Try to pose for yourself this task: not to think of a polar bear, and you will see that the cursed thing will come to mind every minute.

Since then, Ironic Process Theory has actually been studied over and over again, and is actually a process that can be used in memory improvement to try and remember obscure things by trying not to think of them. It’s a really weird juxtaposition (I’m desperately trying not to say the word “Ironic”) and interesting that in a strange way it can be used as a method to actually control the brain.

Mind blown point #1: By telling your brain it can’t think of something, you are actually training your memory. Kapow.

Of course, it’s not just Ironic Process Theory that makes The Game interesting.

The Zeigarnik Effect

An actual study into The Game, by the Cory Antiel, found that 57% of participants reported losing The Game simply by taking part in the study. By this, I don’t mean it distracted them – but instead, the study itself, in a really odd way, caused The Game to be lost. The levels of meta this involves gives me the chills just thinking about it.

The reason for this was put down to something called The Zeigarnik Effect, which states that people remember uncompleted or interrupted tasks better than complete ones. The actual study (the source is here, and it is a mind-blowing read) draws a conclusion that The Game, and the effect it has on psychology, may actually be impossible to judge. This is because judging it, in itself, loses The Game. You can’t judge how often people aren’t thinking of something if that very something causes you to think of it.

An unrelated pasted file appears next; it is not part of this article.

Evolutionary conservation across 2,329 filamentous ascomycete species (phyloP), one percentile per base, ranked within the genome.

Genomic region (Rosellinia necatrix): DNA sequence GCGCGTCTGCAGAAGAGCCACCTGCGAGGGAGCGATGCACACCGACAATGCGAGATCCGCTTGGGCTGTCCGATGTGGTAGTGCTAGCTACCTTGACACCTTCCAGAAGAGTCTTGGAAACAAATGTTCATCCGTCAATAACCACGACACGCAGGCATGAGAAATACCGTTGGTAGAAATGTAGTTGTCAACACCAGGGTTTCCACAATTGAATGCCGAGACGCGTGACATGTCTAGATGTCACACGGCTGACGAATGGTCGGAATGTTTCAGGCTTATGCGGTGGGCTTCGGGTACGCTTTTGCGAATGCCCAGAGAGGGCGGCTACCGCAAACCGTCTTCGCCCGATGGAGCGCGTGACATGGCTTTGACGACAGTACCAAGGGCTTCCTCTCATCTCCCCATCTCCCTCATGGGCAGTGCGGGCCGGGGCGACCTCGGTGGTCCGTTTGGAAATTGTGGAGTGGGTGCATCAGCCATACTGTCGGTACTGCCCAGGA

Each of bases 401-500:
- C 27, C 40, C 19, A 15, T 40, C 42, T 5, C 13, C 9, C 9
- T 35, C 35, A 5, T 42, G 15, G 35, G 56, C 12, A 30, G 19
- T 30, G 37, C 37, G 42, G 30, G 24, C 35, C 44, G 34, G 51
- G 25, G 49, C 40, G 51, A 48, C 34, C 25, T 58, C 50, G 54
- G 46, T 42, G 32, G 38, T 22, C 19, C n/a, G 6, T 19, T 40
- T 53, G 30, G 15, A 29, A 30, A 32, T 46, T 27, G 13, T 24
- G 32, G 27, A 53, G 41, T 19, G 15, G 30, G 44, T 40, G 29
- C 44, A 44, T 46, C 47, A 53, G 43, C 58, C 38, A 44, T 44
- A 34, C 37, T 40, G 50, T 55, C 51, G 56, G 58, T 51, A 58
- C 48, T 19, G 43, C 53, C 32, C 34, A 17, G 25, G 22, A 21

So mind blown point #2: The Game is so meta that it cannot exist outside of its own existence as an ironic thought.

All This Behind That

It’s spectacular. One small thing, that has essentially become copypasta online (text regularly copied and pasted between sources) and that we aim to give so little thought to – and yet it completely messes with our heads by being such a psychological conundrum.

Of course, the weirdness of The Game is not for everyone. As such, there is actually another game that can be played – this time between two (or more) different people who know they are playing it. This one little psychological gem is called Finchley Central.


What is Finchley Central?

Finchley Central is a thought experiment come mathematical challenge (weirdly, but bear with it) based on a kind of mental game of push-your-luck.

Most readers of this blog are familiar with push-your-luck games. They feature heavily in dice games, and some card games, so have featured a lot over the past few months on this blog in articles about some game or other.

Finchley Central is like a push-your-luck game, meets a mental game of chicken. The idea is very simple – it’s just to list London Tube Stations. The first person to name Finchley Central wins.